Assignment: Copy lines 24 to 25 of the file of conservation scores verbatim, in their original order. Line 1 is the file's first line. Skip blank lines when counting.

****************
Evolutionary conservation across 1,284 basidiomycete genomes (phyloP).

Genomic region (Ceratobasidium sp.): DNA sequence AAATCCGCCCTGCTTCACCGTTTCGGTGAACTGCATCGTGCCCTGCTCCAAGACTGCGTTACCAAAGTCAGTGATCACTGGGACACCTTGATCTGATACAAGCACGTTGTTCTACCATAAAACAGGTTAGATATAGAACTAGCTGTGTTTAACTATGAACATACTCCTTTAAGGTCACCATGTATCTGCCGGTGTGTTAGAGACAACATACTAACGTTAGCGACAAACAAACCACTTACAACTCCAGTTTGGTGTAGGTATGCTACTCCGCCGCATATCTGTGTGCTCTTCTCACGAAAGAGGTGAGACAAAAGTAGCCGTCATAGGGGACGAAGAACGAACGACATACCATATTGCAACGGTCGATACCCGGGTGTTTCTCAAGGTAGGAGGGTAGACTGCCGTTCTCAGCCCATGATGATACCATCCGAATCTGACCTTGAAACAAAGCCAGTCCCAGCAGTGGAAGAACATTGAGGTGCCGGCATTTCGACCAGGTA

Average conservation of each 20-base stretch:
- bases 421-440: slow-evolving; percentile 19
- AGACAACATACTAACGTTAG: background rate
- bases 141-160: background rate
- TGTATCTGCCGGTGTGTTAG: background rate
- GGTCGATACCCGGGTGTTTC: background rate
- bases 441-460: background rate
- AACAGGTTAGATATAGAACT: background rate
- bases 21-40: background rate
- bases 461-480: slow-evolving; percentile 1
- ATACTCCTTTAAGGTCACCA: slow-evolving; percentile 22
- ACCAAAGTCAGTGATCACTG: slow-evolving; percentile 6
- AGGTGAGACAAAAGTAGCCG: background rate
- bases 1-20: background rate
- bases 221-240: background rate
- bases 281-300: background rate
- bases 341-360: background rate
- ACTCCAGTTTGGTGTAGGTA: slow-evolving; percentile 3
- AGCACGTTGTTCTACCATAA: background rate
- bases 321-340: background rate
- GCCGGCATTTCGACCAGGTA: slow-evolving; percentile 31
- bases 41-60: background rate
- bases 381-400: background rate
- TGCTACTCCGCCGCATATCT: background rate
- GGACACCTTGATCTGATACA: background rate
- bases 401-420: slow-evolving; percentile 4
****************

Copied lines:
- bases 41-60: background rate
- bases 381-400: background rate